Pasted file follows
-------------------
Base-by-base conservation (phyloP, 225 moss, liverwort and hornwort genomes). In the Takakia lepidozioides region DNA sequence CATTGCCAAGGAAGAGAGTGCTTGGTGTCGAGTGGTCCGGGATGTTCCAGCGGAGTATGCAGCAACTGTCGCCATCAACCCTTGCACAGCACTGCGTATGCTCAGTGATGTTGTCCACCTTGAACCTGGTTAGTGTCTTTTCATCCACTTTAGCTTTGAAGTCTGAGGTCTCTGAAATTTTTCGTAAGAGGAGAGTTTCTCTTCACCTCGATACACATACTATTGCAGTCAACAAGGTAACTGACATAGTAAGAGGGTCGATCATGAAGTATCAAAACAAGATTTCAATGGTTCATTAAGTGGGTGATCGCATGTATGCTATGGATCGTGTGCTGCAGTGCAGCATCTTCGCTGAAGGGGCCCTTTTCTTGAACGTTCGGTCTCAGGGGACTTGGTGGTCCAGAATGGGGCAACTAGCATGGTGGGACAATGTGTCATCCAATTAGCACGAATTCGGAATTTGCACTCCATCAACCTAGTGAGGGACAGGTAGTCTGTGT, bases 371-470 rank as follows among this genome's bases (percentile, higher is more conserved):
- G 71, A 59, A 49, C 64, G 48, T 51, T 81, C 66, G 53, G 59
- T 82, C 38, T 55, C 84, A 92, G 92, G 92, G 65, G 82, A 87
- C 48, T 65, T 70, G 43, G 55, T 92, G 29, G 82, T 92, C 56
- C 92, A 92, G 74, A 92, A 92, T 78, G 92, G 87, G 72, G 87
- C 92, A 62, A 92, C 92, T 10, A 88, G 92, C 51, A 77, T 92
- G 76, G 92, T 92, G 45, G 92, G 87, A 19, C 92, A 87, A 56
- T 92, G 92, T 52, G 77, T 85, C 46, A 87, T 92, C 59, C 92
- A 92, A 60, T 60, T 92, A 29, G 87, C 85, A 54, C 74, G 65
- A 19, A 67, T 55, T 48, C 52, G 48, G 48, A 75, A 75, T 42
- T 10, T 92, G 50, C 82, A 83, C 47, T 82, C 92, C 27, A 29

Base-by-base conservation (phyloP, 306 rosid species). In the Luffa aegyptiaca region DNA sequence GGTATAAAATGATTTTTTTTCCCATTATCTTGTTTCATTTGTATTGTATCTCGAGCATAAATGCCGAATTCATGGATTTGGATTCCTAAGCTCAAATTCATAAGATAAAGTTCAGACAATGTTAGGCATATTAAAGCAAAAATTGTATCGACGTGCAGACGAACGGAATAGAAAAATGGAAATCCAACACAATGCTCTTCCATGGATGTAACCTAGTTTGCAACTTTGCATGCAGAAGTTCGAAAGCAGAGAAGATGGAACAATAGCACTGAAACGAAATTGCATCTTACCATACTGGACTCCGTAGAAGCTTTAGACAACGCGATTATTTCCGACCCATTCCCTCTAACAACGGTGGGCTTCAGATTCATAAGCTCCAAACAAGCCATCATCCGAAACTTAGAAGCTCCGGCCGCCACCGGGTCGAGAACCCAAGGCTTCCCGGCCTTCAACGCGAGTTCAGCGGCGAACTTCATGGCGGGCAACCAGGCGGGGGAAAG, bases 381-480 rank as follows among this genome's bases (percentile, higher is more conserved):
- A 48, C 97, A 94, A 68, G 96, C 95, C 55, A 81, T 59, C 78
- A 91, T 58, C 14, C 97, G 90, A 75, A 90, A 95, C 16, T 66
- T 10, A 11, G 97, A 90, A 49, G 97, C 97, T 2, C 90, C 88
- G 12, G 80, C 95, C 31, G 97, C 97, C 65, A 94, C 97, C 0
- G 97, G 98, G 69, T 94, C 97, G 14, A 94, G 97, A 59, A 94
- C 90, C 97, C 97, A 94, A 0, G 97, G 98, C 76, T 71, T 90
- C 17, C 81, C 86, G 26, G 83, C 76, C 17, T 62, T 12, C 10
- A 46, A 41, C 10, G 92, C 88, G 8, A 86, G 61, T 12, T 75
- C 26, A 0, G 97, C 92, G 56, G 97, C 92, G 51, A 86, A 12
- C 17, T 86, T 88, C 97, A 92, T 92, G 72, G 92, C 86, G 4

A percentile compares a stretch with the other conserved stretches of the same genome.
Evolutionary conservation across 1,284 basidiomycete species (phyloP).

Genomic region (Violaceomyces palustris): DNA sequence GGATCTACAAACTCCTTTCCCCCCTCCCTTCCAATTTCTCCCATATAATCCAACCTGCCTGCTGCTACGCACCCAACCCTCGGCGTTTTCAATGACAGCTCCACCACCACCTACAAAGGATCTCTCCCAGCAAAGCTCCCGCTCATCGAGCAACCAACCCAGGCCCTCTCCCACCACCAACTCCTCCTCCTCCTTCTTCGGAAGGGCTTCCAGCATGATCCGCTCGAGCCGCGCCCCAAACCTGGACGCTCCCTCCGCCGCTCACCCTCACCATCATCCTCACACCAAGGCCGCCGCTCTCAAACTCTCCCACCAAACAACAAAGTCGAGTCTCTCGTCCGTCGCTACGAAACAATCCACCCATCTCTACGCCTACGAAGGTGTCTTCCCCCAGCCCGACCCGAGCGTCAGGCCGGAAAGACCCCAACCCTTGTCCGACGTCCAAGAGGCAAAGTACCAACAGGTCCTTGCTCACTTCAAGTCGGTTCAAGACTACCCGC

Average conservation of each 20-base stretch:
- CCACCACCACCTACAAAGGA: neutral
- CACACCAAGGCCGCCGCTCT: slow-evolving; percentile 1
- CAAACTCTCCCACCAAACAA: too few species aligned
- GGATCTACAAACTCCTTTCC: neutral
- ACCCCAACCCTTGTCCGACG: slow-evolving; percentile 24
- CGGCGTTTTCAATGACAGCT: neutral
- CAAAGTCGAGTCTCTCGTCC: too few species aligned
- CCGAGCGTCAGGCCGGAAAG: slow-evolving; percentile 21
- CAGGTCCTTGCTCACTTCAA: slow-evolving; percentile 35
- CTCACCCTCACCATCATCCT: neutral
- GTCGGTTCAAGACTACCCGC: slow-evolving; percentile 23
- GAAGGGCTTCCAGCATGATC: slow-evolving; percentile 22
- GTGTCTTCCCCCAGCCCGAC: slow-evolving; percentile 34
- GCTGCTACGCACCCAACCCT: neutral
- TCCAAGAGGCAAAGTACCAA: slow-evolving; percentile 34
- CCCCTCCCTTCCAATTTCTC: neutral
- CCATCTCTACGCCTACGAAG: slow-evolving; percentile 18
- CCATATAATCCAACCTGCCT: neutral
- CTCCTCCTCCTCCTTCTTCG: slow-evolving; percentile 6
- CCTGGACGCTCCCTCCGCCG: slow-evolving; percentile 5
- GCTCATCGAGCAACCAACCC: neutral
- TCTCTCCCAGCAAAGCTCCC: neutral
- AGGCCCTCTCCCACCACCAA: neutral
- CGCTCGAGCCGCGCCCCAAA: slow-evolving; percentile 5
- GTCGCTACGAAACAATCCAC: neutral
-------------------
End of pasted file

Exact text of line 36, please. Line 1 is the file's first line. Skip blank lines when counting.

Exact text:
- CTCACCCTCACCATCATCCT: neutral